If you didn’t take the time in January to sit down to watch/play through Black Mirror: Bandersnatch, this is your moment to feel superior. The choose-your-own-adventure episode let viewers choose between cereals like Frosties and Sugar Puffs and moves like “karate chop dad” versus “kick him in balls.” Netflix, it turns out, saved every one of your decisions, according to Michael Veale, a technology policy researcher at University College London who used Europe’s General Data Protection Regulation, or GDPR, to force Netflix to show him just what information it was saving while you watched Bandersnatch. (The United States has no such laws.)
Veale told Motherboard he was motivated to find out more after Bandersnatch-as-data-mining-operation became something of a running bit on Twitter. Netflix said it uses the collected data to “inform the personalized recommendations you see in future visits” and also to “determine how to improve [the show’s] model of storytelling.” Netflix did not say how long it will be storing said information for or how it is stored.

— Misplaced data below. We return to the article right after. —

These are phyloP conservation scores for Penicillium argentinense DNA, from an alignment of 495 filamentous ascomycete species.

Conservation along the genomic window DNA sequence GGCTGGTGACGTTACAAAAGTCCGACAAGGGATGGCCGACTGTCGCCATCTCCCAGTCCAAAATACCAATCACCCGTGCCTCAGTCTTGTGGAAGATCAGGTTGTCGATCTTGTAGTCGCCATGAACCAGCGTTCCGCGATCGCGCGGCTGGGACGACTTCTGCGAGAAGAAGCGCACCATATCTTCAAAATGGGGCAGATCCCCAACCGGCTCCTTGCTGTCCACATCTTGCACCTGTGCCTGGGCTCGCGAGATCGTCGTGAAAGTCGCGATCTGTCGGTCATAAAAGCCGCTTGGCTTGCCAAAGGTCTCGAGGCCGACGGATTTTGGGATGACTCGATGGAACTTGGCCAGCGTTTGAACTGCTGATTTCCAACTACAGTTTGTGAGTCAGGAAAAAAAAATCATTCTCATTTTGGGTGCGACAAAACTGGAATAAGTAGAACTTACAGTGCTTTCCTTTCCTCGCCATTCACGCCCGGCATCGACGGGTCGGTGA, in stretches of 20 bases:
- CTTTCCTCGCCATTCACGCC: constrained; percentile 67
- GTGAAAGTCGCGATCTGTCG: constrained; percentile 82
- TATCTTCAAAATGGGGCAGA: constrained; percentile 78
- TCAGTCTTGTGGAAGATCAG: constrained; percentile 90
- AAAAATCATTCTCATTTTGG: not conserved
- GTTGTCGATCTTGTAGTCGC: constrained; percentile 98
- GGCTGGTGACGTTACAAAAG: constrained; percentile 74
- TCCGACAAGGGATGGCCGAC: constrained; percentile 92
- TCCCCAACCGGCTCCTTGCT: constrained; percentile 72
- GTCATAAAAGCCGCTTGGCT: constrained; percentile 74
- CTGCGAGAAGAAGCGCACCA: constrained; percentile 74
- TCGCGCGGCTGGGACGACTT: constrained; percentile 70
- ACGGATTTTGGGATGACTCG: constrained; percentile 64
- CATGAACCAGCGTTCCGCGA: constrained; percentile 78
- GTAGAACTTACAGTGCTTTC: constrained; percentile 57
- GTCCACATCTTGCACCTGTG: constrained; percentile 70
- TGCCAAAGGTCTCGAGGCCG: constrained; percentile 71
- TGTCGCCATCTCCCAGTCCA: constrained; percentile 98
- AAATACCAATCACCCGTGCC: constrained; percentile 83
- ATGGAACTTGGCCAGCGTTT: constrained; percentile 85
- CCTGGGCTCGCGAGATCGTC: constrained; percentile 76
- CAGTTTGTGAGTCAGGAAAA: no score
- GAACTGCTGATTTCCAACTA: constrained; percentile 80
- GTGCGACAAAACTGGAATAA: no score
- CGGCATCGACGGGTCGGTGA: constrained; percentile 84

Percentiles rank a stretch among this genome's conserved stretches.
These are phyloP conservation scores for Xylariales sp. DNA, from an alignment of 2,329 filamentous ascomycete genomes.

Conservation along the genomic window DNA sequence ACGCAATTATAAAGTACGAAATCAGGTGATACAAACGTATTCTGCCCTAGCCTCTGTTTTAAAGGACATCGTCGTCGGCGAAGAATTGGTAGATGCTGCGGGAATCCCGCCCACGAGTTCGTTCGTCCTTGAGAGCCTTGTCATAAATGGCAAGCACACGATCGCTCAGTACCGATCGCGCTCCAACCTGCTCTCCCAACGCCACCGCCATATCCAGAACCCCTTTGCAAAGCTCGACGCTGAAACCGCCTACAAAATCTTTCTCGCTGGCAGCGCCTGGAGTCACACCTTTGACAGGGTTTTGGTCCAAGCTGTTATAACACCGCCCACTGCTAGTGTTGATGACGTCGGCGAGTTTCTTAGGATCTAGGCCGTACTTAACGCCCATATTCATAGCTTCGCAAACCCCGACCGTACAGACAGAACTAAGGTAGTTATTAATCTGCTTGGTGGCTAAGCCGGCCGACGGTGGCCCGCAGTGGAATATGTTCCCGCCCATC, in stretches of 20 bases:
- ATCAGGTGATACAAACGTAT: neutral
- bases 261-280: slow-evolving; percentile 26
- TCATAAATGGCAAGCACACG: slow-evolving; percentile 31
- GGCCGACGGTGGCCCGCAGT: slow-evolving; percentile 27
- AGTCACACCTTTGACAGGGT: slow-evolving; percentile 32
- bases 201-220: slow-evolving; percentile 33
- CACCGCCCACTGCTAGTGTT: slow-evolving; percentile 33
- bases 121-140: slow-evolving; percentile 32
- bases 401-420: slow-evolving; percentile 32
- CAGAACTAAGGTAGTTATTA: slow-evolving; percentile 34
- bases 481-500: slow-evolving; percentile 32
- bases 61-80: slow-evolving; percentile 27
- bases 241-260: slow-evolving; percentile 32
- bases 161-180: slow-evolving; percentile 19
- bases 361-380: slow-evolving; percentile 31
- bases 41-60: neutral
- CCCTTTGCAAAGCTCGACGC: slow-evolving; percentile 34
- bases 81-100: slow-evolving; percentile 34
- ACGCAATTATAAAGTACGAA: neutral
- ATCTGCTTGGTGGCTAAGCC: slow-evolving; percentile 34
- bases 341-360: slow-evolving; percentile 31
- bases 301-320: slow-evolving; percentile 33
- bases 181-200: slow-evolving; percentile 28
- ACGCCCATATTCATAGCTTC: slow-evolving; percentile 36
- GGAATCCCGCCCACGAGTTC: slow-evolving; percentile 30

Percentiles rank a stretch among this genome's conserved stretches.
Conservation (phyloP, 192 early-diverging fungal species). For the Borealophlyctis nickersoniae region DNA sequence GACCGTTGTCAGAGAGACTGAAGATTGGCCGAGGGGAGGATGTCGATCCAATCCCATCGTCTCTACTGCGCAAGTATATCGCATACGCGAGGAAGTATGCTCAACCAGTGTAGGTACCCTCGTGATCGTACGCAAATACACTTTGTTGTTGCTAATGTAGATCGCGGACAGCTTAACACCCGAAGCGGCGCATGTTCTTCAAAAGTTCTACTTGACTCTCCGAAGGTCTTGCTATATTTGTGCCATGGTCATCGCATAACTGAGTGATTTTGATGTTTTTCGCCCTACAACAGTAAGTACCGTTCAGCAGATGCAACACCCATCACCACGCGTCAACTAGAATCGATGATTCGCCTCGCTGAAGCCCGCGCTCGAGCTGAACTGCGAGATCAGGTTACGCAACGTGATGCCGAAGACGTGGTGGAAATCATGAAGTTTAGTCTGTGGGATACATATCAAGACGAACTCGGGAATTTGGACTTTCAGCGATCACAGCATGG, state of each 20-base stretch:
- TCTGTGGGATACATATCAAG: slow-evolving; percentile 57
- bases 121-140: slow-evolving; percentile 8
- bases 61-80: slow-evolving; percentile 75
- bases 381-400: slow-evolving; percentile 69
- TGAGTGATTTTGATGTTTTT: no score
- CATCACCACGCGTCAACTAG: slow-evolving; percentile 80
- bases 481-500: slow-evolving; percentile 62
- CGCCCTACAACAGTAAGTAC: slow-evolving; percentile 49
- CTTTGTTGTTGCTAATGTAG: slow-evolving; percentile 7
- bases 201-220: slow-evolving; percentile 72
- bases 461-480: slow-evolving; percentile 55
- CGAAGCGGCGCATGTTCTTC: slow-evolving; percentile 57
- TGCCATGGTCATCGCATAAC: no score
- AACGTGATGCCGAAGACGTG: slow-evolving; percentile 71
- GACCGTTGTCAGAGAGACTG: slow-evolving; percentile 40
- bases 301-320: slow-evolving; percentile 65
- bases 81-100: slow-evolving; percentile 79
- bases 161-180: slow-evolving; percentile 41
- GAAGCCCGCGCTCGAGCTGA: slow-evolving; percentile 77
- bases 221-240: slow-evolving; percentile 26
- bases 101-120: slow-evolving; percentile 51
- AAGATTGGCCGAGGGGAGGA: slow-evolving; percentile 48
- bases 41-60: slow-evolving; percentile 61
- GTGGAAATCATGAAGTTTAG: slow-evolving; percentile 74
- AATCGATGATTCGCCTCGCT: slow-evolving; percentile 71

Veale also said he thinks Netflix only provided him with answers — which, mind you, he obtained by knowing which hyperspecific questions to ask — because he’s a known name in the world of GDPR research and requests. Had he not been, well, himself, Veale’s not sure Netflix would have provided the information he requested; he told Motherboard that he has other colleagues in the space who were “just got told to get lost, or even had their accounts deleted for being troublemakers,” for similar requests.
At the very least, Netflix has the plot for a new episode of Black Mirror all set and ready to go.